As far as media consumption is concerned, Hurricane Sandy was, for me, an old-fashioned disaster. I don’t mean to make light of last week’s historic catastrophe. When my neighbors and I were evacuated last Sunday from our beachfront homes in the coastal New Haven County region of Connecticut I firmly believed that it would be weeks before we could return, if indeed we had homes to return to. Weather-casters in our area were predicting 12-foot waves on top of 12-foot tidal surges, all pushed along by hurricane-force winds. That’s not something you want to hear when your building sits about 15 feet from the water, even if it is on elevated ground, and not when memories of flooding brought on by Tropical Storm Irene are still so vivid.
Anyway, I feel very blessed as I write this. My home and those of my neighbors survived the storm without any significant damage, and -- remarkably -- we had our power as well as phone, Internet and television service restored by Wednesday night. The grounds are in ruins, but I’m not complaining. We made out so much better than millions of other people in New Jersey, New York and Connecticut.
Adding to my good fortune was the fact that the friends I stayed with during the storm and its immediate aftermath never lost power. That brings me to the comment above about my media experience with Sandy being somewhat old-school. In short: Because their television never stopped working, we never stopped watching it. There were no smartphones or tablets in the house, and only two laptops, one being mine. I was grateful that I could send email and receive it from people who weren’t in the storm, or hadn’t lost power, or had access to charged mobile devices. But last Monday night, when Sandy struck, no amount of Web surfing or social media interaction delivered the kind of information flow or the impactful viewing experience that came from sitting in front of a high-definition flat-screen television with other people watching the world try to end,
I can’t recall a night of television like it. Surfing back and forth among local live coverage on the New York and Connecticut affiliates of CBS, NBC, ABC and Fox, plus CNN, I watched the towns I grew up in, the city I have worked in and the beachfront communities I often vacationed in literally fill up with water and come apart. The floods, fires, explosions and blackouts were terrible to see. After trying to sleep for a few hours, I was up and parked in front of the television by 5 a.m. the next morning. The devastation throughout the tristate area proved even worse than anyone could have imagined.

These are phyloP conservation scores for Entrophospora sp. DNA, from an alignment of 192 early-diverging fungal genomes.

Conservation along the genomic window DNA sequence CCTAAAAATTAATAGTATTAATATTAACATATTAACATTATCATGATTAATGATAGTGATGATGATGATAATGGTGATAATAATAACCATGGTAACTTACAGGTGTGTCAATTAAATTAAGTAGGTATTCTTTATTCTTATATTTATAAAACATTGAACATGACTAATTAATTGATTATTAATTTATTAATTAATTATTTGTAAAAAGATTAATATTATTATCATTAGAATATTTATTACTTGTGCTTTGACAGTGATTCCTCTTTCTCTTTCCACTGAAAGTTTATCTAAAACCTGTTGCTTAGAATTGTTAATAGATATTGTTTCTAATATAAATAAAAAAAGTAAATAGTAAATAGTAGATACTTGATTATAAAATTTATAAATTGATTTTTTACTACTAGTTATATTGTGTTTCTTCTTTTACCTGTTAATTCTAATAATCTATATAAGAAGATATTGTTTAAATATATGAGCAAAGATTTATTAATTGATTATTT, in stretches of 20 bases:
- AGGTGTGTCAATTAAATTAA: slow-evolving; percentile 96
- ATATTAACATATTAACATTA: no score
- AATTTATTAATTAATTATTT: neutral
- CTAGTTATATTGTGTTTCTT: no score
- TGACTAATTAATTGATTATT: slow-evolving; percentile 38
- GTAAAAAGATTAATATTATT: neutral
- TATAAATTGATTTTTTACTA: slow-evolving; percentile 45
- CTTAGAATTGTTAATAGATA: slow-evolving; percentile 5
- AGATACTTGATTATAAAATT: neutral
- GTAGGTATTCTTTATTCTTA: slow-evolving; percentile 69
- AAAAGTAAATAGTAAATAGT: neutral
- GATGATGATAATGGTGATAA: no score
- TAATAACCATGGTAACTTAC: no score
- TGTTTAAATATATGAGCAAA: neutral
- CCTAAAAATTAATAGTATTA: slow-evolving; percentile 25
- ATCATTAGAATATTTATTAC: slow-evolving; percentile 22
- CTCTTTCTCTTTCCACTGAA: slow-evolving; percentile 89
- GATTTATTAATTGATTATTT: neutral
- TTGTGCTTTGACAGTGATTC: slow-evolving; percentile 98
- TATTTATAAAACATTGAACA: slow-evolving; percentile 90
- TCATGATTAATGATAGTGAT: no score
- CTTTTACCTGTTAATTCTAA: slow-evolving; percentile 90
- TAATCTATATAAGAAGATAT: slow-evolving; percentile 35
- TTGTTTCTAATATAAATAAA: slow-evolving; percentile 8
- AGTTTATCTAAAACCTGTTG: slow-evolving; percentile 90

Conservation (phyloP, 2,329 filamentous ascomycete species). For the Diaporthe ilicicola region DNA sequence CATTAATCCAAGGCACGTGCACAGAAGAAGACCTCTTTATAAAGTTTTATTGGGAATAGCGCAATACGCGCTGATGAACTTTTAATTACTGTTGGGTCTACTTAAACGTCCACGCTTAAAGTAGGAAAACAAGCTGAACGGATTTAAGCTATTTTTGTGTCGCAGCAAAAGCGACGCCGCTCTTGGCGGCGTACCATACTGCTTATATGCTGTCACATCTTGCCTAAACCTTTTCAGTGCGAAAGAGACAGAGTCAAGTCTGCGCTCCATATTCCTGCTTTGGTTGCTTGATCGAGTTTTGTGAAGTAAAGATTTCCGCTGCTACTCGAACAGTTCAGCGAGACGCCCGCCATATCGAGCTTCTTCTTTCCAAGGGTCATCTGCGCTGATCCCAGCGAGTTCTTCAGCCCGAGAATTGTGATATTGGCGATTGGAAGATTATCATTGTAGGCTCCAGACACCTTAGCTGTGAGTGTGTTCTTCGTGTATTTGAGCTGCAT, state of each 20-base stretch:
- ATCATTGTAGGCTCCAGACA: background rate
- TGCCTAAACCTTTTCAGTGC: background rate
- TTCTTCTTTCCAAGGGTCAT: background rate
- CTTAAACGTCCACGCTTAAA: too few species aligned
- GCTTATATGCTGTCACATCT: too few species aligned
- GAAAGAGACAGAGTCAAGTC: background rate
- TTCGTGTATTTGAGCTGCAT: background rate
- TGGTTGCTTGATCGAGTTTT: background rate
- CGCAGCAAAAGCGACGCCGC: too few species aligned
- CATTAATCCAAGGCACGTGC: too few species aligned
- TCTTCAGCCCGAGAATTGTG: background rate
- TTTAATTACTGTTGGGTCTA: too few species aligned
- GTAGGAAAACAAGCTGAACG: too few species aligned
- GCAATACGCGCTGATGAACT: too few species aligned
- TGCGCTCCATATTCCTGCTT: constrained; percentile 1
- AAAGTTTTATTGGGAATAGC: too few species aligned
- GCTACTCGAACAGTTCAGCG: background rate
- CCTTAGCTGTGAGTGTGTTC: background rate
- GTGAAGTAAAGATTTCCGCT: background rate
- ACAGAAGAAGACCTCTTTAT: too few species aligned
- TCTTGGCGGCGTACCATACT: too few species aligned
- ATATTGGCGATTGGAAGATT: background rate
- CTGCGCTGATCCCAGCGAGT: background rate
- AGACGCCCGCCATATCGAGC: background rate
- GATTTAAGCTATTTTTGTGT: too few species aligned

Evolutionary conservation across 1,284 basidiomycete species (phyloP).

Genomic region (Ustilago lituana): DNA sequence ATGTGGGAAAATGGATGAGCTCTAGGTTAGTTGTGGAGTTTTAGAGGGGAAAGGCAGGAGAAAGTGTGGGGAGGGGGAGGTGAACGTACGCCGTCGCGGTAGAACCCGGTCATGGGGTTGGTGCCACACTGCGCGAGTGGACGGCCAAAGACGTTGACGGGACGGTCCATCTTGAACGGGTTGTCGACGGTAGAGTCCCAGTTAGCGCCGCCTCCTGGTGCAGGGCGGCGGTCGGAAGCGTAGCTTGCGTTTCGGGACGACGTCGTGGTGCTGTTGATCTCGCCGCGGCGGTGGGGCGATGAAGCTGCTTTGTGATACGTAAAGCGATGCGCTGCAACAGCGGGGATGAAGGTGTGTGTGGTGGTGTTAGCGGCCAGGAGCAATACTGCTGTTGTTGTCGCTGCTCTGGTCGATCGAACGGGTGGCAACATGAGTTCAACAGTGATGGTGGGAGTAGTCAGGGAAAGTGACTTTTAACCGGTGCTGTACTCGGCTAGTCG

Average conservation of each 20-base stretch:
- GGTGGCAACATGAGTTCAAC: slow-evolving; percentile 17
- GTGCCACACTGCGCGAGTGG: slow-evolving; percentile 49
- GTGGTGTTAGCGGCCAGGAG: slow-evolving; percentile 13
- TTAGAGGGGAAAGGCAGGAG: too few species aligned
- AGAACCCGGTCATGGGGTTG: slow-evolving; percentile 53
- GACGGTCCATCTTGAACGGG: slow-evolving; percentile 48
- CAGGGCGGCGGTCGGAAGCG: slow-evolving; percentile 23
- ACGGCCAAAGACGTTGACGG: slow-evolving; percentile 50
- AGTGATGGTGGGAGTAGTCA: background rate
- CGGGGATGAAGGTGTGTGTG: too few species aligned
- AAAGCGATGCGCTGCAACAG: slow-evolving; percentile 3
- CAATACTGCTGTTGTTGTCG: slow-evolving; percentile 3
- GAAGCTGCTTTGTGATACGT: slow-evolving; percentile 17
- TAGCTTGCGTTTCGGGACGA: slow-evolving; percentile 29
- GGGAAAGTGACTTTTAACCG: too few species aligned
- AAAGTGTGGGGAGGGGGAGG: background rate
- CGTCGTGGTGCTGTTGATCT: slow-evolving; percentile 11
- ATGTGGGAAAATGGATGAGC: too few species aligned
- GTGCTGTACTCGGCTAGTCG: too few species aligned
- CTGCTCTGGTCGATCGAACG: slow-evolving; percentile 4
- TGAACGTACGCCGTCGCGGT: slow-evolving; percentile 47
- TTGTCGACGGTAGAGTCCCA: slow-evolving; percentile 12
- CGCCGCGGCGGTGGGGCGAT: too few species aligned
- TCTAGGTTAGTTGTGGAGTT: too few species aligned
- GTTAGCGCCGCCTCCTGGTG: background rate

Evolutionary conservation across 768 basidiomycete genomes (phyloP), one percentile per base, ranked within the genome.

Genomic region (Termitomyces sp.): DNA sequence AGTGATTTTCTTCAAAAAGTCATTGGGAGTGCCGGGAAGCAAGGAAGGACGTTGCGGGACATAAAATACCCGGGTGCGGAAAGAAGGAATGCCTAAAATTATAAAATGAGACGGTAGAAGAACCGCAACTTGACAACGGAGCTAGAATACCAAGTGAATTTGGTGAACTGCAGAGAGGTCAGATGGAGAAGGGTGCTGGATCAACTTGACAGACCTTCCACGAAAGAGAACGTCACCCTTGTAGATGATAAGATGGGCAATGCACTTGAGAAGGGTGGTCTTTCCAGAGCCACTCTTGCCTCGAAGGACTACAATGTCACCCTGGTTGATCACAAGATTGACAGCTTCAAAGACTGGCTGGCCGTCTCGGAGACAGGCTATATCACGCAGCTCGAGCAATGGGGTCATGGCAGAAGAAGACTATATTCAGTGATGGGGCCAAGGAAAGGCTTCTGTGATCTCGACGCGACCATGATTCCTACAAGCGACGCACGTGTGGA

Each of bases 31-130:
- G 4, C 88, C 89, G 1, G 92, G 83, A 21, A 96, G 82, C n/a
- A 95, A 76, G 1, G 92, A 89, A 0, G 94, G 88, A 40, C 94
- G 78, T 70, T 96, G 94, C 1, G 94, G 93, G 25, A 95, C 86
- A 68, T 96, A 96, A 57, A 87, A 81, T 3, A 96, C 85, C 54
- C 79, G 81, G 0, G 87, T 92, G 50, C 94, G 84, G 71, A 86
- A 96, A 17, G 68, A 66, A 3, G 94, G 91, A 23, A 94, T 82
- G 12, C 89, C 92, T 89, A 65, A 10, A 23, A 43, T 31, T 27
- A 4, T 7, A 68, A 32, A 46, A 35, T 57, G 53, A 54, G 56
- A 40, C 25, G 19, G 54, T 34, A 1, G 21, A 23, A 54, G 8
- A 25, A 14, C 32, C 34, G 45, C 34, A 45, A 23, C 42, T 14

Local news crews couldn’t be everywhere, and it wasn’t until very late in the day that I finally saw my neighborhood in a report. There was deep water everywhere, and the cameras were focused on houses that had collapsed. I took as a good sign the absence of coverage from my immediate area, which is densely populated with condominiums and is adjacent to a beautiful waterfront state park. If buildings had collapsed or washed away in that area, reporters would have been all over it.
As the week progressed, I was able to venture out and visit friends in nearby towns who were still without power. Most of them had found ways to charge their phones, tablets and laptops during the week, so they all had a general sense of what had happened. But it became increasingly clear to me that they really didn’t grasp the full terrible scope of it all, primarily because they had been living without television. Those who were able later in the week to visit people with power and watch a few minutes of news were stunned by what they saw. Of course, much of the coverage they had missed had been available all along on their mobile devices, but they had used them sparingly, unsure of how long their batteries would last or when they would be able to recharge them again.
Curiously, I couldn’t find anyone who had kept informed by listening to a simple transistor radio, which is what I did last year during the long night and unforgettable morning when Irene hit the Connecticut coast head on. (My neighbors and I had not evacuated for that storm. We learned our lesson.) During Sandy and Irene, local a.m. radio ran the audio portion of live local television newscasts, allowing listeners to continue to feel connected to the very people they had been watching on television until their power was lost.
My interaction with media during this ongoing story continues to surprise me. Just yesterday I purchased an actual newspaper – the Sunday edition of The Connecticut Post – and learned still more about what Sandy had done to the town I live in and those around me. Maybe it was just some kind of flashback nostalgia to the reading habits of my youth, but I found the handful of carefully selected black-and-white photos of local devastation in the paper affected me more powerfully than the thousands of color pictures that are all over the Web.